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FutureStarrA Resume Second Name
At some point in your life, you might have had a second name. Maybe you changed your original name when you went to college, or perhaps you chose your second name because it denotes your occupation. But might it be time to re-think your second name?
In contrast, a CV is a fairly detailed overview of your life’s accomplishments, especially those most relevant to the realm of academia. As such, these documents have their greatest utility in the pursuit of a job in academia or research. Because academic researchers are often working on and completing many projects and teaching responsibilities simultaneously, it is wise to think of a CV as a living document that will need to be updated frequently. A typical CV for someone in the beginning stages of his or her graduate school career might only be two or three pages in length, while the number of pages of a more seasoned researcher’s CV may run into the double digits. In both CVs and resumes, information within sections is usually organized chronologically.
Name and Contact Information: contact information for your current institution or place of employment may work best, unless you do not want your colleagues to know that you are job-hunting. (Source: writingcenter.unc.edu)
An eye-tracking heatmap created by TheLadders found that when recruiters check out your professional online profile, they spend 19% of the total time eyeing your picture, which means that not so much time is spent on your skills, specialties, or past work experiences. Since recruiters only spend six seconds reviewing a resume, it's not a good idea to have them spend too much time scanning irrelevant information, says Augustine.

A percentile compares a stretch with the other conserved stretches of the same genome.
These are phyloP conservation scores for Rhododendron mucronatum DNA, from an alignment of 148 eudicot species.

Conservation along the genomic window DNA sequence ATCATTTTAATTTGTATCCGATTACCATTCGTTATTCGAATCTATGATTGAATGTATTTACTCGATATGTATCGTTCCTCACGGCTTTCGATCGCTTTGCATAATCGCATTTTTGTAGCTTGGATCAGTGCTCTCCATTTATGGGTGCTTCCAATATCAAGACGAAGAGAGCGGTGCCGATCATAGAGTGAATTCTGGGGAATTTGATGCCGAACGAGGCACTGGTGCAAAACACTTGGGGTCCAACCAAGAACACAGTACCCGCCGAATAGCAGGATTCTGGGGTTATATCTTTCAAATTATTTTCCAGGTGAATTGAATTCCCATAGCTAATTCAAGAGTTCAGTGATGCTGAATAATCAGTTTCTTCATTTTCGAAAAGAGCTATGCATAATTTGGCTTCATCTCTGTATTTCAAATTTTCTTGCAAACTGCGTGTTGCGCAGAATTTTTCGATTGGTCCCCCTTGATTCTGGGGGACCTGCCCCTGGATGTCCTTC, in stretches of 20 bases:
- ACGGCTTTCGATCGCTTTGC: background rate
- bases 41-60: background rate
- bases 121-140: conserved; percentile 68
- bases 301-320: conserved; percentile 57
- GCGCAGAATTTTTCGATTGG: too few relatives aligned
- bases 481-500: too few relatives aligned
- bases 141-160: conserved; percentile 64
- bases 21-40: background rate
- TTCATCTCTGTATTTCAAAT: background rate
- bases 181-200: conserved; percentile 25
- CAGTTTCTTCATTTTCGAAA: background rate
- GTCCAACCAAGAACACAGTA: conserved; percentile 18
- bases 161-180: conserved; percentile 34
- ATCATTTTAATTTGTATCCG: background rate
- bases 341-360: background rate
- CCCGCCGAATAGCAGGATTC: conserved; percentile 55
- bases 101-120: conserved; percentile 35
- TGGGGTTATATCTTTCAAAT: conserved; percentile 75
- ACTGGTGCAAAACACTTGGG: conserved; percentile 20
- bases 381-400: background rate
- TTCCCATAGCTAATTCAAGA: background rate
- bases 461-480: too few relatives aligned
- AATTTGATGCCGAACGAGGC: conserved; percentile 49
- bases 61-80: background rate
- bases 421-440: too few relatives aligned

"If you have a common name, consider including your middle initial on your resume and online professional profiles to differentiate yourself from the competition," she says. For example, decide if you're Mike Johnson, Michael Johnson, or Mike E. Johnson. Then use this name consistently, be it on LinkedIn, Google+, Twitter, or Facebook. (Source: www.businessinsider.com)
Get rid of those numbers and codes when you submit your resume. An employer might get the impression that the job is halfway down a long list of potential opportunities. A hiring manager who sees “resume-10” as part of your file name will wonder what resumes 1 through 9 looked like and whether you’re just applying for every job in town.
Once you've named and saved your resume and cover letter, follow the directions in the job posting for applying for the position. You may need to send your application materials as an attachment, upload them to a job site, or upload them directly to an employer's application portal. (Source: www.thebalancecareers.com)